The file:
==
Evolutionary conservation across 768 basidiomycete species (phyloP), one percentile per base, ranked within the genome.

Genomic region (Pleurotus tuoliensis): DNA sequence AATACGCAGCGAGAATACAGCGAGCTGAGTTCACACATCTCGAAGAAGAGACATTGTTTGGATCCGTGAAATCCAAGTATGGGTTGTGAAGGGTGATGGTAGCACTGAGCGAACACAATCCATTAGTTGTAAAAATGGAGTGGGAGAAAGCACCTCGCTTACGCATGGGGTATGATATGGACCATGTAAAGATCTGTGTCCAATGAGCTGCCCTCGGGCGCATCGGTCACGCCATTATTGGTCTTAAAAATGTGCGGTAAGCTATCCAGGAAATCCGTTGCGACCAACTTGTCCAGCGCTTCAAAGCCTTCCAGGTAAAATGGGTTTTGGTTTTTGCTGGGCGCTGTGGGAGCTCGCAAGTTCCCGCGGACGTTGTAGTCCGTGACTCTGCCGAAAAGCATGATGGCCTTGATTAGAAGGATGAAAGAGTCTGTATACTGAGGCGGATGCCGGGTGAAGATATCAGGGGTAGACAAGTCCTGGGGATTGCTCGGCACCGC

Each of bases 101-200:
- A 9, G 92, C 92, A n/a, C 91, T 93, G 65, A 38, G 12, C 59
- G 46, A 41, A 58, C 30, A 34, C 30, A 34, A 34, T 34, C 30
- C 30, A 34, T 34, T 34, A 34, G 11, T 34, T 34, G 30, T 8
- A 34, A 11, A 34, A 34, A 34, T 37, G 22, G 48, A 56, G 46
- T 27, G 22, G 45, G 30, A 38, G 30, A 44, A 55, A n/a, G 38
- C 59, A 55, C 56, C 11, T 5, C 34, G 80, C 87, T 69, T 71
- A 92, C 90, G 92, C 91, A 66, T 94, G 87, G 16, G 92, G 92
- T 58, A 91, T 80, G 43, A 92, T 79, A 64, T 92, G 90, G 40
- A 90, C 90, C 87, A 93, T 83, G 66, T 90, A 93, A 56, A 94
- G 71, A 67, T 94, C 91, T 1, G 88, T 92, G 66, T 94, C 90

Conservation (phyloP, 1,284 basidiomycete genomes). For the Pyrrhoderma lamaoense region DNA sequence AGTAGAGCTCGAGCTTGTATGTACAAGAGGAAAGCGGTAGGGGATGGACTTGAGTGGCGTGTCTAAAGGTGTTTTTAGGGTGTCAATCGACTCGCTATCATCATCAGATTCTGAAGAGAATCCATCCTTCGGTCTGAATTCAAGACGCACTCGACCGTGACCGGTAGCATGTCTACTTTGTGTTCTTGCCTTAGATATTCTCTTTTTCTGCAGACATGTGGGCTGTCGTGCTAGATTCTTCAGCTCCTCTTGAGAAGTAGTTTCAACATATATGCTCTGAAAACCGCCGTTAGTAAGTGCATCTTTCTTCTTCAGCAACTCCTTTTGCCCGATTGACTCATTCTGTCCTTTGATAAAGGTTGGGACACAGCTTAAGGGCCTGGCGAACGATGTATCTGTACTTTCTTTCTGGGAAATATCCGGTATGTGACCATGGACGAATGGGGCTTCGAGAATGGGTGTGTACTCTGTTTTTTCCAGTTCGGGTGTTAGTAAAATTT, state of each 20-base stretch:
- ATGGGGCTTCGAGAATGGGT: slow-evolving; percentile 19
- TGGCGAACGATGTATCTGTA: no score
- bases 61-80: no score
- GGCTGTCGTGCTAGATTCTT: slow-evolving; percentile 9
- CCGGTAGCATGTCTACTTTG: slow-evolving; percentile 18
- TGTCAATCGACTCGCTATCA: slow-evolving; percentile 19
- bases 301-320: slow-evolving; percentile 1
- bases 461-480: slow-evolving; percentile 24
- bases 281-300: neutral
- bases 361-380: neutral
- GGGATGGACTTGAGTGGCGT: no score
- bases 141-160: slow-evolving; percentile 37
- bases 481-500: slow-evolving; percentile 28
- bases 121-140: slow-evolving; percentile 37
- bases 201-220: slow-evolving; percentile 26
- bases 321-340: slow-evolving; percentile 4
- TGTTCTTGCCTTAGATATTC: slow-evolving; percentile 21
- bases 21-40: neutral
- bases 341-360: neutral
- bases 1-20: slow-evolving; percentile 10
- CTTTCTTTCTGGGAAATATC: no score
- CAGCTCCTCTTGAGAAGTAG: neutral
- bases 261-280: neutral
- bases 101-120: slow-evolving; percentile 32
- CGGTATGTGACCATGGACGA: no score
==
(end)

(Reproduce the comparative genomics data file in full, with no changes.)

Evolutionary conservation across 768 basidiomycete species (phyloP), one percentile per base, ranked within the genome.

Genomic region (Pleurotus tuoliensis): DNA sequence AATACGCAGCGAGAATACAGCGAGCTGAGTTCACACATCTCGAAGAAGAGACATTGTTTGGATCCGTGAAATCCAAGTATGGGTTGTGAAGGGTGATGGTAGCACTGAGCGAACACAATCCATTAGTTGTAAAAATGGAGTGGGAGAAAGCACCTCGCTTACGCATGGGGTATGATATGGACCATGTAAAGATCTGTGTCCAATGAGCTGCCCTCGGGCGCATCGGTCACGCCATTATTGGTCTTAAAAATGTGCGGTAAGCTATCCAGGAAATCCGTTGCGACCAACTTGTCCAGCGCTTCAAAGCCTTCCAGGTAAAATGGGTTTTGGTTTTTGCTGGGCGCTGTGGGAGCTCGCAAGTTCCCGCGGACGTTGTAGTCCGTGACTCTGCCGAAAAGCATGATGGCCTTGATTAGAAGGATGAAAGAGTCTGTATACTGAGGCGGATGCCGGGTGAAGATATCAGGGGTAGACAAGTCCTGGGGATTGCTCGGCACCGC

Each of bases 101-200:
- A 9, G 92, C 92, A n/a, C 91, T 93, G 65, A 38, G 12, C 59
- G 46, A 41, A 58, C 30, A 34, C 30, A 34, A 34, T 34, C 30
- C 30, A 34, T 34, T 34, A 34, G 11, T 34, T 34, G 30, T 8
- A 34, A 11, A 34, A 34, A 34, T 37, G 22, G 48, A 56, G 46
- T 27, G 22, G 45, G 30, A 38, G 30, A 44, A 55, A n/a, G 38
- C 59, A 55, C 56, C 11, T 5, C 34, G 80, C 87, T 69, T 71
- A 92, C 90, G 92, C 91, A 66, T 94, G 87, G 16, G 92, G 92
- T 58, A 91, T 80, G 43, A 92, T 79, A 64, T 92, G 90, G 40
- A 90, C 90, C 87, A 93, T 83, G 66, T 90, A 93, A 56, A 94
- G 71, A 67, T 94, C 91, T 1, G 88, T 92, G 66, T 94, C 90

Conservation (phyloP, 1,284 basidiomycete genomes). For the Pyrrhoderma lamaoense region DNA sequence AGTAGAGCTCGAGCTTGTATGTACAAGAGGAAAGCGGTAGGGGATGGACTTGAGTGGCGTGTCTAAAGGTGTTTTTAGGGTGTCAATCGACTCGCTATCATCATCAGATTCTGAAGAGAATCCATCCTTCGGTCTGAATTCAAGACGCACTCGACCGTGACCGGTAGCATGTCTACTTTGTGTTCTTGCCTTAGATATTCTCTTTTTCTGCAGACATGTGGGCTGTCGTGCTAGATTCTTCAGCTCCTCTTGAGAAGTAGTTTCAACATATATGCTCTGAAAACCGCCGTTAGTAAGTGCATCTTTCTTCTTCAGCAACTCCTTTTGCCCGATTGACTCATTCTGTCCTTTGATAAAGGTTGGGACACAGCTTAAGGGCCTGGCGAACGATGTATCTGTACTTTCTTTCTGGGAAATATCCGGTATGTGACCATGGACGAATGGGGCTTCGAGAATGGGTGTGTACTCTGTTTTTTCCAGTTCGGGTGTTAGTAAAATTT, state of each 20-base stretch:
- ATGGGGCTTCGAGAATGGGT: slow-evolving; percentile 19
- TGGCGAACGATGTATCTGTA: no score
- bases 61-80: no score
- GGCTGTCGTGCTAGATTCTT: slow-evolving; percentile 9
- CCGGTAGCATGTCTACTTTG: slow-evolving; percentile 18
- TGTCAATCGACTCGCTATCA: slow-evolving; percentile 19
- bases 301-320: slow-evolving; percentile 1
- bases 461-480: slow-evolving; percentile 24
- bases 281-300: neutral
- bases 361-380: neutral
- GGGATGGACTTGAGTGGCGT: no score
- bases 141-160: slow-evolving; percentile 37
- bases 481-500: slow-evolving; percentile 28
- bases 121-140: slow-evolving; percentile 37
- bases 201-220: slow-evolving; percentile 26
- bases 321-340: slow-evolving; percentile 4
- TGTTCTTGCCTTAGATATTC: slow-evolving; percentile 21
- bases 21-40: neutral
- bases 341-360: neutral
- bases 1-20: slow-evolving; percentile 10
- CTTTCTTTCTGGGAAATATC: no score
- CAGCTCCTCTTGAGAAGTAG: neutral
- bases 261-280: neutral
- bases 101-120: slow-evolving; percentile 32
- CGGTATGTGACCATGGACGA: no score